One of the earliest of the 70-plus monasteries of the Judean desert is named in honor of a monk who is usually depicted with a pet lion. Just to the southeast of Jericho on highway 90 located the verdant and welcoming oasis is Saint Gerasimus Monastery in the arid lower Jordan valley.

The monastery commemorates an earlier event in the life of Jesus. According to an old tradition, the monastery was built where Mary, Joseph, and the infant Jesus took shelter in a cave while fleeing from Herod the Great to Egypt. This event is commemorated in the ground floor crypt beneath the monastery church.

The upper floor church contains holy icons and frescos, including paintings of Gerasimus and the lion. Also, the bones of monks killed during the Persian invasion of 614 AD can still be seen.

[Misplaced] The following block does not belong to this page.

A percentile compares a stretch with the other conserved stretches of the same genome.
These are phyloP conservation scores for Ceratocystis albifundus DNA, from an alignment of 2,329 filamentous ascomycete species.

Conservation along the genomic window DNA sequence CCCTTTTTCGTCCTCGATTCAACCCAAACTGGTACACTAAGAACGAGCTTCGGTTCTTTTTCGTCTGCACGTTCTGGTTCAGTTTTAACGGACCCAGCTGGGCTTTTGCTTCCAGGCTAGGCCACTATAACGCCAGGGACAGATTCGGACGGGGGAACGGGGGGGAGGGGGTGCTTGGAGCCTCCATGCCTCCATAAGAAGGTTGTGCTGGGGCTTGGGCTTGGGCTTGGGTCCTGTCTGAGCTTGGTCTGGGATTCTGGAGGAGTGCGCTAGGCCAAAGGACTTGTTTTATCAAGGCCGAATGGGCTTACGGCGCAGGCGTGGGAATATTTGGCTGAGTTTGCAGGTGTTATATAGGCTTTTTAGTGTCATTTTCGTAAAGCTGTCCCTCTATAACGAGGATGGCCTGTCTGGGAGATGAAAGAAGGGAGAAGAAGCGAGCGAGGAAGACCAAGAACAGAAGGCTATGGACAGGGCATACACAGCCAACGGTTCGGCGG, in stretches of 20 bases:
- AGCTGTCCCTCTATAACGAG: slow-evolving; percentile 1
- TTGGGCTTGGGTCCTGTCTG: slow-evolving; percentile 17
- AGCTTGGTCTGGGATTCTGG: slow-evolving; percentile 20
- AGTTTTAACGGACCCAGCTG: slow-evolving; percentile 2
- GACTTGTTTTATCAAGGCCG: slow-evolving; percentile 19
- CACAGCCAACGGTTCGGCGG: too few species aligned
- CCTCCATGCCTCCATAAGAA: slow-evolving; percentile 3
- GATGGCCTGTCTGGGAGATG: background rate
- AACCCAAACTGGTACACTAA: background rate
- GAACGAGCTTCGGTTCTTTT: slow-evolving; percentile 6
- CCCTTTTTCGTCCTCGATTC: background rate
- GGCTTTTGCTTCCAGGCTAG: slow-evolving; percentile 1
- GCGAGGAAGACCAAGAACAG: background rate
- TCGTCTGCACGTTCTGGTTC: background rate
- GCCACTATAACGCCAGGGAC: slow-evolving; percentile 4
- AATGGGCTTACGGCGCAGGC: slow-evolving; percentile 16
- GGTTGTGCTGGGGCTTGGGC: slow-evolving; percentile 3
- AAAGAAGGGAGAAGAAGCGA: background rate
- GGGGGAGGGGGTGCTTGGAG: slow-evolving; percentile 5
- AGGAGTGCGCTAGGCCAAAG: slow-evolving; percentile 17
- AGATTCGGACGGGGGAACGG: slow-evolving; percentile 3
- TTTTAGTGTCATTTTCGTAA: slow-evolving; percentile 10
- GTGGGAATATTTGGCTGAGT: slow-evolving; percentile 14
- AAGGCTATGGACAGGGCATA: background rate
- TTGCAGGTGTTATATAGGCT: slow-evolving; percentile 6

In Arabic, the monastery is known as Dier Hajla, meaning the monastery of the partridge, a bird common to the area.

The monastery is open for visitors and pilgrims every day and it is free entrance.

To read more about the monster please visit: See The Holy Land.

Qasr al-Yahud Baptismal Site (Jordan River)

Qasr al-Yahud “The tower of the Jews”, also known as Al-Maghtas, on the Jordan River, across from Bethany beyond the Jordan, traditionally identified as the location of the baptism of Jesus by John the Baptist on the Jordan River (Matthew 3:13-17).

The Jordanian side uses the names Al-MaghtasBethany beyond the Jordan and Baptism Site, while the western part is known as Qasr al-Yahud. The nearby Greek Orthodox Monastery of St John the Baptist has a castle-like appearance (thus qasr, “castle”), and tradition holds that the Israelites crossed the river at this spot (thus al-Yahud, “of the Jews”). The monastery is known in Arabic both as Deir Yuhanna. “Monastery of Saint John”, and Qasr el-Yahud.

To read more visit See The Holy Land Website.